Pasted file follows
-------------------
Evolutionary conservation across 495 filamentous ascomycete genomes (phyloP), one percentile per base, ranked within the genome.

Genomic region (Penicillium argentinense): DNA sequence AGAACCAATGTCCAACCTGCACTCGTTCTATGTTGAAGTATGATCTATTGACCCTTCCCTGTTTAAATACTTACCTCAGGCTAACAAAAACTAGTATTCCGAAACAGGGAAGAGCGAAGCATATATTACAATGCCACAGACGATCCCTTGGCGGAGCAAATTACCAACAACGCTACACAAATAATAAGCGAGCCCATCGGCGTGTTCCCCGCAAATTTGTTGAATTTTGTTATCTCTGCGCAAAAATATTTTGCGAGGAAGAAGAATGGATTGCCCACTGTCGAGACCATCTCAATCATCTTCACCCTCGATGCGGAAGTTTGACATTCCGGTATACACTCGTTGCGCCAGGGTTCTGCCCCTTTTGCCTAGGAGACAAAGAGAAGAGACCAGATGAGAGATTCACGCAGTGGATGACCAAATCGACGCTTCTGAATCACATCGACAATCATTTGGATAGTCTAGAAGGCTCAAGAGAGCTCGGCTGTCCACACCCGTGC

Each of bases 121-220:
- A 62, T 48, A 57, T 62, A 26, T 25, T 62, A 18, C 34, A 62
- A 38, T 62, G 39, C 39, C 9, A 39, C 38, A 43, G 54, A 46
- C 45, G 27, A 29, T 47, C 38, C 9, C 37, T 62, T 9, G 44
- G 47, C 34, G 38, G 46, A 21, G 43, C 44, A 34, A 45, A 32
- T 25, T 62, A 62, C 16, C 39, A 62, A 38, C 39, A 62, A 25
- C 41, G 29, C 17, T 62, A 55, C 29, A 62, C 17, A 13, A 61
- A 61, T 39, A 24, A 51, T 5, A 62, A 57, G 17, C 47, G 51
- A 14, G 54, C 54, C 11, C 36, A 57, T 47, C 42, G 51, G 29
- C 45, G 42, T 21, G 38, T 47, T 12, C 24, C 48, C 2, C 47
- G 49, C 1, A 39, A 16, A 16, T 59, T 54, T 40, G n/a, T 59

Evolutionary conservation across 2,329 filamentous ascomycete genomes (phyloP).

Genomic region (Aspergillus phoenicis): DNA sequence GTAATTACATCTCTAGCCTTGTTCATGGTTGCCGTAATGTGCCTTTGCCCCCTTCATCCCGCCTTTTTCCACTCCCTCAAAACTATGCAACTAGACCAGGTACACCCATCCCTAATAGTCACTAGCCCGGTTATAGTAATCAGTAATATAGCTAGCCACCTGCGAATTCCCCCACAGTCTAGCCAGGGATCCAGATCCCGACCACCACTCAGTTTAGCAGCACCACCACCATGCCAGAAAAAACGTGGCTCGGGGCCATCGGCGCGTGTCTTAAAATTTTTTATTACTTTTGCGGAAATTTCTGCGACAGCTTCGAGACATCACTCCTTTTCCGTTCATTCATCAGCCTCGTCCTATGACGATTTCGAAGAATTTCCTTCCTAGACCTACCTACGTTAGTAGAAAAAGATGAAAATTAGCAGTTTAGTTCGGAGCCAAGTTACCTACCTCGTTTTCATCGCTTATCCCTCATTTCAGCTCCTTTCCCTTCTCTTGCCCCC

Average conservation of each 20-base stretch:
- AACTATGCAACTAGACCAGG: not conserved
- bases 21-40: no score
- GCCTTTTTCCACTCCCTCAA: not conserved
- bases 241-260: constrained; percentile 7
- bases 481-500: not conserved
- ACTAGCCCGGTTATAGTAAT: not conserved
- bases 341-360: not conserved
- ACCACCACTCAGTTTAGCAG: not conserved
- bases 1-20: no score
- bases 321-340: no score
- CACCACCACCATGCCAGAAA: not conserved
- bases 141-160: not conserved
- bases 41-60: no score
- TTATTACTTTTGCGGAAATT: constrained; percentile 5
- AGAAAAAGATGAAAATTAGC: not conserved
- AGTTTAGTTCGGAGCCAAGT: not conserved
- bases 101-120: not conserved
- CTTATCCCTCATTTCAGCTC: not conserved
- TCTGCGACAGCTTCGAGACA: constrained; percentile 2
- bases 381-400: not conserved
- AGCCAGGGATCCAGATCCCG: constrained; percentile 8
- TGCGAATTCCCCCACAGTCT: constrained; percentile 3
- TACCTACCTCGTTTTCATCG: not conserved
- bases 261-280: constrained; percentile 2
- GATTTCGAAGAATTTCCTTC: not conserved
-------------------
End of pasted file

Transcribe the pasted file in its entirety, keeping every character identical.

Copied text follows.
Evolutionary conservation across 495 filamentous ascomycete genomes (phyloP), one percentile per base, ranked within the genome.

Genomic region (Penicillium argentinense): DNA sequence AGAACCAATGTCCAACCTGCACTCGTTCTATGTTGAAGTATGATCTATTGACCCTTCCCTGTTTAAATACTTACCTCAGGCTAACAAAAACTAGTATTCCGAAACAGGGAAGAGCGAAGCATATATTACAATGCCACAGACGATCCCTTGGCGGAGCAAATTACCAACAACGCTACACAAATAATAAGCGAGCCCATCGGCGTGTTCCCCGCAAATTTGTTGAATTTTGTTATCTCTGCGCAAAAATATTTTGCGAGGAAGAAGAATGGATTGCCCACTGTCGAGACCATCTCAATCATCTTCACCCTCGATGCGGAAGTTTGACATTCCGGTATACACTCGTTGCGCCAGGGTTCTGCCCCTTTTGCCTAGGAGACAAAGAGAAGAGACCAGATGAGAGATTCACGCAGTGGATGACCAAATCGACGCTTCTGAATCACATCGACAATCATTTGGATAGTCTAGAAGGCTCAAGAGAGCTCGGCTGTCCACACCCGTGC

Each of bases 121-220:
- A 62, T 48, A 57, T 62, A 26, T 25, T 62, A 18, C 34, A 62
- A 38, T 62, G 39, C 39, C 9, A 39, C 38, A 43, G 54, A 46
- C 45, G 27, A 29, T 47, C 38, C 9, C 37, T 62, T 9, G 44
- G 47, C 34, G 38, G 46, A 21, G 43, C 44, A 34, A 45, A 32
- T 25, T 62, A 62, C 16, C 39, A 62, A 38, C 39, A 62, A 25
- C 41, G 29, C 17, T 62, A 55, C 29, A 62, C 17, A 13, A 61
- A 61, T 39, A 24, A 51, T 5, A 62, A 57, G 17, C 47, G 51
- A 14, G 54, C 54, C 11, C 36, A 57, T 47, C 42, G 51, G 29
- C 45, G 42, T 21, G 38, T 47, T 12, C 24, C 48, C 2, C 47
- G 49, C 1, A 39, A 16, A 16, T 59, T 54, T 40, G n/a, T 59

Evolutionary conservation across 2,329 filamentous ascomycete genomes (phyloP).

Genomic region (Aspergillus phoenicis): DNA sequence GTAATTACATCTCTAGCCTTGTTCATGGTTGCCGTAATGTGCCTTTGCCCCCTTCATCCCGCCTTTTTCCACTCCCTCAAAACTATGCAACTAGACCAGGTACACCCATCCCTAATAGTCACTAGCCCGGTTATAGTAATCAGTAATATAGCTAGCCACCTGCGAATTCCCCCACAGTCTAGCCAGGGATCCAGATCCCGACCACCACTCAGTTTAGCAGCACCACCACCATGCCAGAAAAAACGTGGCTCGGGGCCATCGGCGCGTGTCTTAAAATTTTTTATTACTTTTGCGGAAATTTCTGCGACAGCTTCGAGACATCACTCCTTTTCCGTTCATTCATCAGCCTCGTCCTATGACGATTTCGAAGAATTTCCTTCCTAGACCTACCTACGTTAGTAGAAAAAGATGAAAATTAGCAGTTTAGTTCGGAGCCAAGTTACCTACCTCGTTTTCATCGCTTATCCCTCATTTCAGCTCCTTTCCCTTCTCTTGCCCCC

Average conservation of each 20-base stretch:
- AACTATGCAACTAGACCAGG: not conserved
- bases 21-40: no score
- GCCTTTTTCCACTCCCTCAA: not conserved
- bases 241-260: constrained; percentile 7
- bases 481-500: not conserved
- ACTAGCCCGGTTATAGTAAT: not conserved
- bases 341-360: not conserved
- ACCACCACTCAGTTTAGCAG: not conserved
- bases 1-20: no score
- bases 321-340: no score
- CACCACCACCATGCCAGAAA: not conserved
- bases 141-160: not conserved
- bases 41-60: no score
- TTATTACTTTTGCGGAAATT: constrained; percentile 5
- AGAAAAAGATGAAAATTAGC: not conserved
- AGTTTAGTTCGGAGCCAAGT: not conserved
- bases 101-120: not conserved
- CTTATCCCTCATTTCAGCTC: not conserved
- TCTGCGACAGCTTCGAGACA: constrained; percentile 2
- bases 381-400: not conserved
- AGCCAGGGATCCAGATCCCG: constrained; percentile 8
- TGCGAATTCCCCCACAGTCT: constrained; percentile 3
- TACCTACCTCGTTTTCATCG: not conserved
- bases 261-280: constrained; percentile 2
- GATTTCGAAGAATTTCCTTC: not conserved